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PUTIN’S WAGNER

Russia’s undeclared “War against Europe” includes weaponization of its energy market and of illegal migration at the Polish-Belarusian border, but much much more. The war extends to Europe’s former colonies: Last month, American and French governments condemned the nation of Mali for hiring the Wagner Group, an organization named after Hitler’s favorite composer. But the Wagner Group is not an orchestra. It’s a private armed force that employs thousands of Russian mercenaries to wage war or simply to stir up trouble around the world. Such soldiers of fortune have been around throughout history, but Wagner is unique. It has grown in just…

NOVEMBER 18, 2021

Diane Francis

 

Russia’s undeclared “War against Europe” includes weaponization of

its energy market and of illegal migration at the Polish-Belarusian

border, but much much more. The war extends to Europe’s former

colonies: Last month, American and French governments condemned the

nation of Mali for hiring the Wagner Group, an organization named after

Hitler’s favorite composer. But the Wagner Group is not an orchestra.

It’s a private armed force that employs thousands of Russian

mercenaries to wage war or simply to stir up trouble around the world.

Such soldiers of fortune have been around throughout history, but Wagner

is unique. It has grown in just seven years into a multinational that

operates in 10 African nations plus another 17 elsewhere. Washington and

some EU countries accuse the Wagner Group of being a proxy force for

Russia’s Defense Ministry. The Kremlin denies formal connections

with the group.

 

Wagner struck the first blow in Vladimir Putin’s undeclared war

against Europe in 2014 when its personnel helped Russia seize Crimea and

invade eastern Ukraine. It provides political cover for the Kremlin

which has steadfastly, and unbelievably, denied any involvement in this

war against Ukraine. From that, Wagner has grown exponentially, landing

“gigs” such as civil wars in Libya and Syria, and beyond.

 

Officially, Russia does not acknowledge any direct contact with or

ownership of Wagner, but it’s not coincidental that its

battle-hardened soldiers and cyber warriors have been involved in

conflicts and situations designed to advance Vladimir Putin’s

geopolitical aims. Mali is its most recent, controversial expansion.

 

The founder, and presumably co-owner of Wagner Group, is Dmitry Utkin,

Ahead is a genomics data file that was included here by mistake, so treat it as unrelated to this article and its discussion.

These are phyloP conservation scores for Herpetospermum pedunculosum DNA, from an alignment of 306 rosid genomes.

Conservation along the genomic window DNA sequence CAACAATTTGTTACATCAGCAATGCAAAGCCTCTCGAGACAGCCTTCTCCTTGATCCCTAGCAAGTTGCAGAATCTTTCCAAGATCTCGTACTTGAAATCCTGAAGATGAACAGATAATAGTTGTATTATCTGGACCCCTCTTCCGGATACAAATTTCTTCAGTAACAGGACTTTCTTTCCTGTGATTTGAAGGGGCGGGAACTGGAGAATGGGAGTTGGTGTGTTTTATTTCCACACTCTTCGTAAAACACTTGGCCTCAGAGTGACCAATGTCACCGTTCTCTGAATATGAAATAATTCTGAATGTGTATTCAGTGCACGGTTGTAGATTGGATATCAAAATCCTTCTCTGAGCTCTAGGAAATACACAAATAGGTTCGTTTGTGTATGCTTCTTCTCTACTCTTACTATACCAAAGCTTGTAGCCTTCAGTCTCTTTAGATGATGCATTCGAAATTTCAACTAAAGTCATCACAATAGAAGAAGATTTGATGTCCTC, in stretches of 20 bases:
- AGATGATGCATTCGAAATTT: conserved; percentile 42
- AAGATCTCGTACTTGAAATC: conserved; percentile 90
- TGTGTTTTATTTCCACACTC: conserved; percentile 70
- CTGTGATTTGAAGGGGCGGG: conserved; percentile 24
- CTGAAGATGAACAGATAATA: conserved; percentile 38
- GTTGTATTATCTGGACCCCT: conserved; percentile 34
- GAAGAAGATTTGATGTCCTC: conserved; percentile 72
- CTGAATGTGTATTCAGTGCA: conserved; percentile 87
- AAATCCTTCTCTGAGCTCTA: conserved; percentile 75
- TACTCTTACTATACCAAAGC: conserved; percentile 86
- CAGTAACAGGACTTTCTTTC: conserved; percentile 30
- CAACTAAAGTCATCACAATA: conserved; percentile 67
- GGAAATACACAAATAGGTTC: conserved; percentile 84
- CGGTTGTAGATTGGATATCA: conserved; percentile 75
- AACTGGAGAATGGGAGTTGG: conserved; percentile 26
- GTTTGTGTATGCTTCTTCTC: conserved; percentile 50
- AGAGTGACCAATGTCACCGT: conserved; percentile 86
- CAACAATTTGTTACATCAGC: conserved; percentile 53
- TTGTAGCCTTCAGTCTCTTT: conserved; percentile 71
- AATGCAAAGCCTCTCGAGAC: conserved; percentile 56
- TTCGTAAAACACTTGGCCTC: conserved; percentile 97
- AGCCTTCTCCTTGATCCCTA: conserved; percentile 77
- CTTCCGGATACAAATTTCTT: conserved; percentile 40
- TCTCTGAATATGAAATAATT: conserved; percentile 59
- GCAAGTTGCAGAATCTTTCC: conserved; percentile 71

a former Russian special forces officer who named his new outfit

“Wagner” after the military call-sign he chose in honor of the Third

Reich. A big Nazi fan, he left the military and became a mercenary, then

started his own shop. But he hit the big time when he hooked up with one

of Putin’s pals, Yevgeny Prigozhin, a big-time Russian oligarch who

began as a juvenile delinquent, then took up cooking.

 

He left behind his life of crime and parlayed his skills and became a

successful caterer and restauranteur, where he befriended Russia’s

powerful. Nicknamed “Putin’s cook”, he soon realized that serving

up salads was not as lucrative as serving up soldiers, so he formed a

partnership with Wagner and, thanks to Kremlin connections, the two have

built one of the world’s largest privatized armies.

 

Wagner mixes business with warfare: Its soldiers fight, kill, or are

killed, train military forces, and act as bodyguards or security guards

for governments, organizations, and businesses. They are paid

considerable fees but also negotiate “in-kind” compensation deals

such as mineral rights, oil fields, enterprises, or other non-monetary

privileges.

 

Its recruits are drawn from the Russian military. They are well-paid and

sign 10-year confidentiality agreements. Because they are mercenaries,

they are not entitled to any protection in armed conflicts as per the

Geneva Conventions, because they are not deemed combatants or, if

captured, prisoners of war. That’s why they, and others like them, are

known as “ghost soldiers”. When they die, are wounded, or are

captured, their true identities are never disclosed and they simply

disappear.

 

Wagner operated under the world’s radar for years, then surfaced in

early 2018 after U.S. forces in Syria killed hundreds of Russians in

unidentified combat gear. Surprisingly, there was no claim by Russia for

the bodies, no diplomatic flap about casualties, and not even a mention

of this event by Moscow. In fact, Russian officials distanced themselves

from the affair completely. Then the truth came out. At the time, Wagner

was quietly assisting Syrian dictator Bashar Al Assad in his civil war

on behalf of Russia, in which officially Russia never admitted it was

involved. So when the hundreds died, they were simply “ghosted”.

 

The reality is that Wagner has been the principal weapon in Russia’s

hybrid wars around the world. It’s also expanded into cyber warfare